In Conversation with Rhea Henry

 

Lets begin with this: how do you describe hope, Rhea?

Manchester Bidwell is the embodiment of hope for many of our students. Hope is such an abstract concept, but here students can make it concrete. For me, hope is knowing that there are no limitations on your potential. It is the promise that we are all assets at our core.

 

How does MBC do this?

At Manchester Bidwell Corporation, we invest in our students so they can invest in themselves. We provide barrier-free access to education, and this is true for both workforce training and youth development. I think MBC acts as a mirror; we are with our students every step of the way. Over time our students start to see the promise in themselves that we knew they had from day one.

 

How does NCAT assist other communities to get to where we are?

NCAT does not necessarily assist communities to get where we are, but rather where they need to be for their community. All the communities that have implemented the MBC model have some commonality but are mostly unique. I think what we assist communities in doing is brokering relationships. People and institutions tend to operate in silos, and that lack of communication has had a detrimental impact on many of these communities. NCAT works to foster collaboration amongst all community stakeholders, as that is the only way for individuals to achieve economic security and social mobility.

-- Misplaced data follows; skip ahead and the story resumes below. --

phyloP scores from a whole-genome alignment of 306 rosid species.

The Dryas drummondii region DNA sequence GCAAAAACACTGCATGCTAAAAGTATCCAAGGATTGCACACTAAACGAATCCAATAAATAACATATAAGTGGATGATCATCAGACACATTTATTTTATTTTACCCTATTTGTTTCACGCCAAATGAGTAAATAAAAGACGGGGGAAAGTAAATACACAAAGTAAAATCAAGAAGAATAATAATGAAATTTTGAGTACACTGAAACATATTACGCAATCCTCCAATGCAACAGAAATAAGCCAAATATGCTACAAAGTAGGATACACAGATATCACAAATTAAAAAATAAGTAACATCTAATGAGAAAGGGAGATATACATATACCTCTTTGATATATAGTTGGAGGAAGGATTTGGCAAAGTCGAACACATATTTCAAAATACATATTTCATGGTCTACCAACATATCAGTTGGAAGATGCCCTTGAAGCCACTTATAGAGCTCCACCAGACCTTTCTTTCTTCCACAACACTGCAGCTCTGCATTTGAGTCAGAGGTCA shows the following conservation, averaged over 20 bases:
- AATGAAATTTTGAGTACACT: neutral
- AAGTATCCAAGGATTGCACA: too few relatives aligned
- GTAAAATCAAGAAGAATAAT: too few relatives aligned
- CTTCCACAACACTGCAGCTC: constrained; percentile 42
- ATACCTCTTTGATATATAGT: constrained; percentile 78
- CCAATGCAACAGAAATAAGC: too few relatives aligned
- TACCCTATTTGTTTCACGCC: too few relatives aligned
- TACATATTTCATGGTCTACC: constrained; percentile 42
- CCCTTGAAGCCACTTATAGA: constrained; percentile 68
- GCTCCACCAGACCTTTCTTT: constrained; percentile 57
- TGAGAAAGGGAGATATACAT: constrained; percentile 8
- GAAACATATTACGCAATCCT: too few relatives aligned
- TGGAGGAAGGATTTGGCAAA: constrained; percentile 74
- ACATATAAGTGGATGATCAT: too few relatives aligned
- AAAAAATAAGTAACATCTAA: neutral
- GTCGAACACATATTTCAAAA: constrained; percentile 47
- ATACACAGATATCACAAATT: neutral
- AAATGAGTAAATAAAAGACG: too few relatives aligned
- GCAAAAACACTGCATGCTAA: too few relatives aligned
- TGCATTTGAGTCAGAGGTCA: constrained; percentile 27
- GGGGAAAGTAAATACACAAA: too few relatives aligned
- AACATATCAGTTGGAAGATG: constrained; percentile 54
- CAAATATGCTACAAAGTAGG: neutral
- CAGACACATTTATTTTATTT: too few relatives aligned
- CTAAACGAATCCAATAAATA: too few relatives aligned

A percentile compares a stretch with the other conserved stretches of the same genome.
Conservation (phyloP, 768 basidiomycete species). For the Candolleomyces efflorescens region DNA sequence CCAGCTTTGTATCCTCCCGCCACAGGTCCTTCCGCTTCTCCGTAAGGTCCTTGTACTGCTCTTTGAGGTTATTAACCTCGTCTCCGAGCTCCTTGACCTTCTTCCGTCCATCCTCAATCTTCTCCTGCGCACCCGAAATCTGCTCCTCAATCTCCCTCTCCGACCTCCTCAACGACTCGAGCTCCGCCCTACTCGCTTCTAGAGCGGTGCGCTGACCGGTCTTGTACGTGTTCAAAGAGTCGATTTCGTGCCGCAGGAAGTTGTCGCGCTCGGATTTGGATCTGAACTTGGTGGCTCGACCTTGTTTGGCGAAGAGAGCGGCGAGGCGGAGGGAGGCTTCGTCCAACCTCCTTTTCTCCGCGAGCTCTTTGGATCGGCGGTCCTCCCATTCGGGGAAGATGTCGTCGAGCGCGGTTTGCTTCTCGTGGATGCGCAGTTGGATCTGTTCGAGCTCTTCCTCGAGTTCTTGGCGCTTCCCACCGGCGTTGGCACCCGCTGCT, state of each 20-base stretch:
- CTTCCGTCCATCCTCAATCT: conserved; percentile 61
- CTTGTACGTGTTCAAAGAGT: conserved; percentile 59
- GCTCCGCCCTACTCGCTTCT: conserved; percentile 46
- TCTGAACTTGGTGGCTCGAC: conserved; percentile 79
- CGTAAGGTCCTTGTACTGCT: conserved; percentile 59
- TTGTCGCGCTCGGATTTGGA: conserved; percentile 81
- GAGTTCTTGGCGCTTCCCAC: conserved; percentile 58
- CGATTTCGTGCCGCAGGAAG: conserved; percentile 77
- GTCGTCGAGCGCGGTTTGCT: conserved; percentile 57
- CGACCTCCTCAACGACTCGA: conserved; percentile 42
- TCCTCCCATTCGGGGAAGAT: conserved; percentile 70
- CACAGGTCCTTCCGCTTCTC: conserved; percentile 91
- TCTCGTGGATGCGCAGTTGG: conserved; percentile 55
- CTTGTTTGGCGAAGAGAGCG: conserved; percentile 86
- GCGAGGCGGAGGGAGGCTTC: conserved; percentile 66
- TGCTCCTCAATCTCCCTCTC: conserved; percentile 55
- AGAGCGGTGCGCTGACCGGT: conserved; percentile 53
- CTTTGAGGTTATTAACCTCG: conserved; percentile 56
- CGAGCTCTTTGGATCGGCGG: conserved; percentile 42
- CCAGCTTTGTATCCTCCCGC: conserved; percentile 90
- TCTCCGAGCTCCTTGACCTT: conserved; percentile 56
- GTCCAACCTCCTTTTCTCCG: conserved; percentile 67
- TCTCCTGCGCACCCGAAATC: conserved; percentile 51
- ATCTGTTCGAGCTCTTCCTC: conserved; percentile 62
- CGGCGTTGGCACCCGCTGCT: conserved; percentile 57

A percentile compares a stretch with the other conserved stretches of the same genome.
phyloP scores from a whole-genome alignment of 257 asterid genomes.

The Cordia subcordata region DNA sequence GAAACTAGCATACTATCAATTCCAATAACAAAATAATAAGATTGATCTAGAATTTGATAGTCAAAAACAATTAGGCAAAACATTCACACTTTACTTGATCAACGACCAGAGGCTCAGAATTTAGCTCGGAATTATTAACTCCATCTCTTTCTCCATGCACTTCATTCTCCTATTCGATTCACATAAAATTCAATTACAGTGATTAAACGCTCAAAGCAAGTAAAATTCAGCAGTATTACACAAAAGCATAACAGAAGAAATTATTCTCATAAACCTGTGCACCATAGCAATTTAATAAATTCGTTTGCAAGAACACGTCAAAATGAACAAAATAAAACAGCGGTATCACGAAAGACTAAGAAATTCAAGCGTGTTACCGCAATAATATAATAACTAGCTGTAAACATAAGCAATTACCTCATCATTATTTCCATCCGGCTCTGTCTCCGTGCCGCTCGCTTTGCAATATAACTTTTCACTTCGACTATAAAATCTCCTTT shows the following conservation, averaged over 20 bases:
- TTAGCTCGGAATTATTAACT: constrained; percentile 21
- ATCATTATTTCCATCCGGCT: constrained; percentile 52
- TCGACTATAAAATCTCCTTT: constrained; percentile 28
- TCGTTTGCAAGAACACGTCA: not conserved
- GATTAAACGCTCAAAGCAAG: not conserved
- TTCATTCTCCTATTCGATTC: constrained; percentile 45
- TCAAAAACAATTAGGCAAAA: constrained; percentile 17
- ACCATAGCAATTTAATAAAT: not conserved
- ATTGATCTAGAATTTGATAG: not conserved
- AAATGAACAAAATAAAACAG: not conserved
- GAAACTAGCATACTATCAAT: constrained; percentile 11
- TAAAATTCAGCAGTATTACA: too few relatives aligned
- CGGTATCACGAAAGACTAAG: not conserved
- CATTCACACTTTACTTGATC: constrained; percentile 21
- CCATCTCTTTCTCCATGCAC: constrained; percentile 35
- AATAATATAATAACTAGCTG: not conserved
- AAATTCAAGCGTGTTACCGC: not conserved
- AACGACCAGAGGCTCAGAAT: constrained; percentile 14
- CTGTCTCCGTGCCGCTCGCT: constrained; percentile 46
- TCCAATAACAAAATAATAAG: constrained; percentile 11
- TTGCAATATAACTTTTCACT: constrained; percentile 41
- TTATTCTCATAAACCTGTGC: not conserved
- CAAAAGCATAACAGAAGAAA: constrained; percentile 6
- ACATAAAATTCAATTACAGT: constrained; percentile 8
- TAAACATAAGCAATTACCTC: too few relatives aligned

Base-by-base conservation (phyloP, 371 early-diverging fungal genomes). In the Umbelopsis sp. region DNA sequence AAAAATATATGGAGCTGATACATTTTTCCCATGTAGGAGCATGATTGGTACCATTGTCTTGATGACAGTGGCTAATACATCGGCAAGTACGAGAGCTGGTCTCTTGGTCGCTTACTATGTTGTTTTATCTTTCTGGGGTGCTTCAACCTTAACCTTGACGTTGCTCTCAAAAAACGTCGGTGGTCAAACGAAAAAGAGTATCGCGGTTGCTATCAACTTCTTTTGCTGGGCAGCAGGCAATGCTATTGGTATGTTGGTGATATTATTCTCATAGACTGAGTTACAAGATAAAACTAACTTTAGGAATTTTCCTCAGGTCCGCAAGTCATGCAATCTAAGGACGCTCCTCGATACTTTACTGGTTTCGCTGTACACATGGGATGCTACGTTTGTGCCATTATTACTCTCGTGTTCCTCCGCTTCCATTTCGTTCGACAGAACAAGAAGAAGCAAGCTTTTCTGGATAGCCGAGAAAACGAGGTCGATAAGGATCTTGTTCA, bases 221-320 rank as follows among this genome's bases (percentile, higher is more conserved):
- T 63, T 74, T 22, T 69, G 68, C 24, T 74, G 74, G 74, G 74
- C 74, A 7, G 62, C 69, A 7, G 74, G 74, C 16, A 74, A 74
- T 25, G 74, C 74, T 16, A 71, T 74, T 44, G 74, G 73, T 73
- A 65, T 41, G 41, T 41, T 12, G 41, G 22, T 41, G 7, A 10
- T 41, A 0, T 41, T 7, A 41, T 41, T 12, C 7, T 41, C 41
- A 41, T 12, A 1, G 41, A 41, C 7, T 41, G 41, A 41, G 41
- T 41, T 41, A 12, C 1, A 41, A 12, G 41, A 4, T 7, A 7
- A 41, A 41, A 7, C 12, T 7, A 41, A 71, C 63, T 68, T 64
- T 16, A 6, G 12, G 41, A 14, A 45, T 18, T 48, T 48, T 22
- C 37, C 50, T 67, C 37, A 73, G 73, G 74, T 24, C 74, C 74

So how do we export what we do at MBC?

We don’t. I think the idea that we can “export” what we do to other communities is deeply impersonal and manufactured. Manchester Bidwell Corporation is not a franchise–the culture, history, and internal dynamics of a community are important. “Exportation” ignores those aspects. I think what we do when we engage with communities is impart our operating culture and values.

 

How is the MBC Model different than other post-secondary education options?

With the exception of post-secondary technical education schools, the only other option available to individuals looking to further their education is a traditional college or university. Many of our students have tried the traditional degree attainment route and have not had much success. What the MBC model offers that makes it unique is rigorous and innovative job training. We don’t train students for a hypothetical range of careers. We offer efficient industry driven training, where employer partners are central to all aspects of our programs.

 

Manchester Bidwell Corporation has been a regional name in job training and youth arts development for decades. Since its inception, many communities throughout the country and internationally have implemented the MBC model. The organization that is responsible for working with communities to implement this model is the National Center for Arts & Technology (NCAT). NCAT is an affiliate of Manchester Bidwell Corporation that exclusively works with communities to promote workforce development, youth development, and most importantly, social cohesion. We interviewed NCAT’s Community Development Specialist Rhea Henry to get a better understanding of NCAT’s work in communities.

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